When Halle Bailey was cast in the live-action remake of «The Little Mermaid,» some critics criticized the decision, claiming that Princess Ariel couldn’t be black.

But a professor who studies mermaid mythology and the current communities that portray them says that view couldn’t be further from the truth. Yes, mermaids are mythological creatures, but their African origins are real according to Jalondra Davis, an assistant professor of English at the University of California, Riverside. And some mermaids are black.

Part of Davis’ research places the origin of black mermaids during the Middle Passage, a time period in which Africans were enslaved and violently transported across the ocean to North America and the Caribbean. A common motif in mermaid legends is that enslaved people who fell overboard were transformed into aquatic creatures along with their offspring.

In African cosmologies, «people who got lost in the water could become water spirits,» Davis said. “The water spirits could lead people to the water and keep them alive.”

So, the story informs the myth. Still, according to Davis, because black popular culture can be overly focused on historical dramas, it is important that there be access for black stories that cover a variety of experiences, including fantasy, that is not tied to fact or reality. .

Jonah Hauer-King as Prince Eric and Halle Bailey as Ariel in Disney's live-action "The little Mermaid."
Jonah Hauer-King as Prince Eric and Halle Bailey as Ariel in Disney’s live-action film «The Little Mermaid.»Disney

«The Little Mermaid» stars a black actor, but Bailey’s career is not the point.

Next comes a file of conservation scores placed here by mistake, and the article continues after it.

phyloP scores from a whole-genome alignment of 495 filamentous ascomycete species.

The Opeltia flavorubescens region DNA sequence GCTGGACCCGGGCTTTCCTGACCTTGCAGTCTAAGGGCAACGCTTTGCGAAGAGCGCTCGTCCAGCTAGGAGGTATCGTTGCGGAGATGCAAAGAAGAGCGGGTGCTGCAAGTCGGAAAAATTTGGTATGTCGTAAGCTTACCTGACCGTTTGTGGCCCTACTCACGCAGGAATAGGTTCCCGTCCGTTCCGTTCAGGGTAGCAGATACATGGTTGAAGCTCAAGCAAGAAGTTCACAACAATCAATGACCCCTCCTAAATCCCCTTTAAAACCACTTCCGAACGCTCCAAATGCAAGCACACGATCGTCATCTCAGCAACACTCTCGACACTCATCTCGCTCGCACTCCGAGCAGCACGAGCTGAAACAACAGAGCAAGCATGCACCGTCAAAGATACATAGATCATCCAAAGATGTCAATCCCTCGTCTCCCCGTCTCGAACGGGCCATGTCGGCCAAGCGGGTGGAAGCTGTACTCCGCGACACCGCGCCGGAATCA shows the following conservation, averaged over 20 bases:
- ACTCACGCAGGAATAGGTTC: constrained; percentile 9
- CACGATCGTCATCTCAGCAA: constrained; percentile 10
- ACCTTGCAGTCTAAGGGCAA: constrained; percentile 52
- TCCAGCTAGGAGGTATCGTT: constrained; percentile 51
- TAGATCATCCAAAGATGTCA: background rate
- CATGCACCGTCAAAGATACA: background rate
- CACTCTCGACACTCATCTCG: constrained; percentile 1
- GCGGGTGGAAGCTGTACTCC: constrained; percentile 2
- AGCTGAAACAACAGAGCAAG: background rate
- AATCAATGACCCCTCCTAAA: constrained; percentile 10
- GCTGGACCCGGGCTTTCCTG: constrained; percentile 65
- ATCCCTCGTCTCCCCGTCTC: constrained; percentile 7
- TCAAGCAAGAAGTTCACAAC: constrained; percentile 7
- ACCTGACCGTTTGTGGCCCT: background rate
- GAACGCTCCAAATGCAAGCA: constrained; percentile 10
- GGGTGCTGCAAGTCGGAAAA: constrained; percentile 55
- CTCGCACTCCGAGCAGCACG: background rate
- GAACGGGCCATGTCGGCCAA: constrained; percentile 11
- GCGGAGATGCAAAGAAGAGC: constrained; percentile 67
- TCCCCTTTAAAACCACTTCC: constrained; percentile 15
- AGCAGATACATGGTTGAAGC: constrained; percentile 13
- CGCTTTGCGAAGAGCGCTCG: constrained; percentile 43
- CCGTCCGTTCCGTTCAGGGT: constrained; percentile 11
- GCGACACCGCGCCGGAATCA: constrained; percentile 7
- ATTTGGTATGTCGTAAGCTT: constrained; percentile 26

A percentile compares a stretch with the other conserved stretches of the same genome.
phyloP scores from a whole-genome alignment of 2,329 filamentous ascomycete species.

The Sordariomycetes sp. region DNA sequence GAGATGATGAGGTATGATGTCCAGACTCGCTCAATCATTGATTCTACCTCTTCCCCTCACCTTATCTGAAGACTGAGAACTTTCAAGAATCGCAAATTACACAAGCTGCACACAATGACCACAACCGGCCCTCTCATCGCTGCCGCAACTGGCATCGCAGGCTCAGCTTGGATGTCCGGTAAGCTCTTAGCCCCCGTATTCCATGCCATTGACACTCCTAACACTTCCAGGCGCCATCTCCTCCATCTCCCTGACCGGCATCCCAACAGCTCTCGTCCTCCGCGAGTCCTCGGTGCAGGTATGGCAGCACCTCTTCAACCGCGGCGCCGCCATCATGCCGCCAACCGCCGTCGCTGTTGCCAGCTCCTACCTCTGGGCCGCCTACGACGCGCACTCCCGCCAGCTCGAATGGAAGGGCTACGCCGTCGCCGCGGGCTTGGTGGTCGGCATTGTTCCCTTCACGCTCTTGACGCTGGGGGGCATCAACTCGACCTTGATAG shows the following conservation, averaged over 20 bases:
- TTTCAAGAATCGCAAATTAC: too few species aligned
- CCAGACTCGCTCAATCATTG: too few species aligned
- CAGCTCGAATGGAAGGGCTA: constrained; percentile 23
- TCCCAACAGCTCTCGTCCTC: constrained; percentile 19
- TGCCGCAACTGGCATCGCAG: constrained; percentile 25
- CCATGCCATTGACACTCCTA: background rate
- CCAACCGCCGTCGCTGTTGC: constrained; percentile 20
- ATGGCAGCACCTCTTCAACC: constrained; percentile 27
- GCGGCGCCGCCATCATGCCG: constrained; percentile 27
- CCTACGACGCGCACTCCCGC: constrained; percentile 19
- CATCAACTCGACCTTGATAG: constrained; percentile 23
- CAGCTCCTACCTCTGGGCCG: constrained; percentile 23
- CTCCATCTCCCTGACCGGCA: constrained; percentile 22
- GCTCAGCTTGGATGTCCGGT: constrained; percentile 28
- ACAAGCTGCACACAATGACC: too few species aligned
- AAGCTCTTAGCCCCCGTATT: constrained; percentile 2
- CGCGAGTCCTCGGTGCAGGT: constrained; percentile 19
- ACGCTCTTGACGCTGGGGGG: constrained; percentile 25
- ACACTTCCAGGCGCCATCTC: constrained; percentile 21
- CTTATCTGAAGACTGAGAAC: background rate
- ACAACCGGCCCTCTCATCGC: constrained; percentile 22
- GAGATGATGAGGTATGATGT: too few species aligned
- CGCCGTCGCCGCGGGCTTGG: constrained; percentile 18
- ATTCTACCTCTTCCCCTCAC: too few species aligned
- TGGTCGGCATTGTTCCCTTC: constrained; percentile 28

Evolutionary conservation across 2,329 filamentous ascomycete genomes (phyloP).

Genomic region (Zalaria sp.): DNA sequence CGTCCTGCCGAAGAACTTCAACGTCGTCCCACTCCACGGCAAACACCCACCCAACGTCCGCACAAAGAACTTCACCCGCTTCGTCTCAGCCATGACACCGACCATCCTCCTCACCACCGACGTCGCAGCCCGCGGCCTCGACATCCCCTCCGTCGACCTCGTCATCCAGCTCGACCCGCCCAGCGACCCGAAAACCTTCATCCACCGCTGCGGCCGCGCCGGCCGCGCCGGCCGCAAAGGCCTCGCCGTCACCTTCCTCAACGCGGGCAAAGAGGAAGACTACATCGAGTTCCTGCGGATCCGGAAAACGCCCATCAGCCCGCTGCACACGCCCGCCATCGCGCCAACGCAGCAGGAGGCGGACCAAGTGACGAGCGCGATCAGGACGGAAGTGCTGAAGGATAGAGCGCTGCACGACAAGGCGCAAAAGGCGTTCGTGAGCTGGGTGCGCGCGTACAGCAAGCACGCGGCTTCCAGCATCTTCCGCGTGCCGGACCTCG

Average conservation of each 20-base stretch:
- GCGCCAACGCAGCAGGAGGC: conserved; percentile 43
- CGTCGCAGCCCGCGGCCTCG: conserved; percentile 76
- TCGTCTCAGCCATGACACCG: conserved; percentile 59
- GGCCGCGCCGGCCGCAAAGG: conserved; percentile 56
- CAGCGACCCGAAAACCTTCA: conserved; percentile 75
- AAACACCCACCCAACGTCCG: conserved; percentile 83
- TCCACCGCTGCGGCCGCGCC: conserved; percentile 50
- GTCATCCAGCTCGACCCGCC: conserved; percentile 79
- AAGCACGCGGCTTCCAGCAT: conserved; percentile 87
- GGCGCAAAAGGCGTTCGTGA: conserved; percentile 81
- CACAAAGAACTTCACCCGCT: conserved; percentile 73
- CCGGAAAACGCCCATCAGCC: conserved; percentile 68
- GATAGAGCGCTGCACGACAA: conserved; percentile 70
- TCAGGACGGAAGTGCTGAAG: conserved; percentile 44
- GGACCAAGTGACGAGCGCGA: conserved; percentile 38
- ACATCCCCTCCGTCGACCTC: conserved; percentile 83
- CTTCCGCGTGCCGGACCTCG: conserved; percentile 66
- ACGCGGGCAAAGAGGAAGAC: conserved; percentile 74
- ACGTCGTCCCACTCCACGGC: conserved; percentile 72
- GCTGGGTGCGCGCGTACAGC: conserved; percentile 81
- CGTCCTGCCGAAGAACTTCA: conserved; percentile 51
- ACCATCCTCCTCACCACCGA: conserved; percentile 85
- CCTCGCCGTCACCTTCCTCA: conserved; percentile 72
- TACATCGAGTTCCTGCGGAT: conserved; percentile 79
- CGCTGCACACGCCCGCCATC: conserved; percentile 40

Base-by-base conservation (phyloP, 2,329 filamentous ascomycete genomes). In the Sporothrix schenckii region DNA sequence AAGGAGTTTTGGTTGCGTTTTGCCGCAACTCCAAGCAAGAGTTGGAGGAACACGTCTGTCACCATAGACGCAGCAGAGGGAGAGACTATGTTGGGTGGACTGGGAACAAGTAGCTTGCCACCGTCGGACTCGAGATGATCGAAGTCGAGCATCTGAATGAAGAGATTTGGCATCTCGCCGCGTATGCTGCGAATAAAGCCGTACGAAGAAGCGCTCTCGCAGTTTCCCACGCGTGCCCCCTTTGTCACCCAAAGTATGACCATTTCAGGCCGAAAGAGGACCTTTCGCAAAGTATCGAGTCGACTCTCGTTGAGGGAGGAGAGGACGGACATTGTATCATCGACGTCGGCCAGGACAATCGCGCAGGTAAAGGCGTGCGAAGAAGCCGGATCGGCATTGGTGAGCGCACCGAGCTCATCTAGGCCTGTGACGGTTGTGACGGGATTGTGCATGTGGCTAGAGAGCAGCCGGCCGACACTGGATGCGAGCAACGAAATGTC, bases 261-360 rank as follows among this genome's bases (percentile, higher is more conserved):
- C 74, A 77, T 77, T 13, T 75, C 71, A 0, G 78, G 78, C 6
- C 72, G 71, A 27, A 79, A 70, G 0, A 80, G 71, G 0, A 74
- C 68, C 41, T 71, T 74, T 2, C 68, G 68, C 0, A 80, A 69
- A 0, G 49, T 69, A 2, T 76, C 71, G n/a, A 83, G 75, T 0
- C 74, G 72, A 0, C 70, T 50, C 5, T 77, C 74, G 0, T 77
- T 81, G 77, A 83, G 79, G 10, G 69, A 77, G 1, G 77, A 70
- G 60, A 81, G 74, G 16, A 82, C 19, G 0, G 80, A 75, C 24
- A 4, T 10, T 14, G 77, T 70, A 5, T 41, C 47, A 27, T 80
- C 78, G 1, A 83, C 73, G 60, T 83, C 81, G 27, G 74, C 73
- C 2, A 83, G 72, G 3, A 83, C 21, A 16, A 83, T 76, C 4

“People often feel that when they are watching something with blacks or reading something with blacks they need to learn something,” Davis said. “We don’t have to act out history; We could be anything.

After a trailer for «The Little Mermaid» was released, in addition to the virulence, the videos went viral of young black women delighted to see a Disney princess with a complexion to match their own.

“It’s important because it can open up possibilities for the things that we can create and the possibilities for our children in terms of thinking about what they can do in the world and what they can create,” Davis said.

A mainstay of the black mermaid community is «aquatic diversity,» she said, and «teaching black kids to swim.» to ensure your safety. Among African-Americans, especially children, swimming competition rates are low, largely due to segregation-era policies that denied non-whites access to pools and beaches.

Scuttle (voiced by Awkwafina), Flounder (voiced by Jacob Tremblay) and Halle Bailey as Ariel in Disney's live-action. "The little Mermaid."
Scuttle (voiced by Awkwafina), Flounder (voiced by Jacob Tremblay) and Halle Bailey as Ariel in Disney’s live-action film «The Little Mermaid.»Disney

Davis began taking swimming lessons in 2020 when she connected with mermaids, a process she sees as restorative in the grueling relationship between black history and water.

There are also mermaid cosplayers, people who act like mermaids through costumes, usually wearing a dressed monofin, which places both feet together in a single fin, to mimic the mermaid’s tail before swimming underwater. However, Davis cautioned that swimming in these conditions can be physically demanding.

Others are drawn to mermaid cosplay because of its gender inclusiveness: having a mermaid tail can be a way of saying «who cares» about this last region of the body.

“The water becomes a shelter,” he said. «Water becomes a site of possibility for another life.»

Similar to the fictional African utopia Wakanda in «Black Panther,» Davis said the black mermaid tradition is a «way of looking at the kind of worlds and societies that Africans could have created without any interruption.»

“The water belongs to us,” Davis said.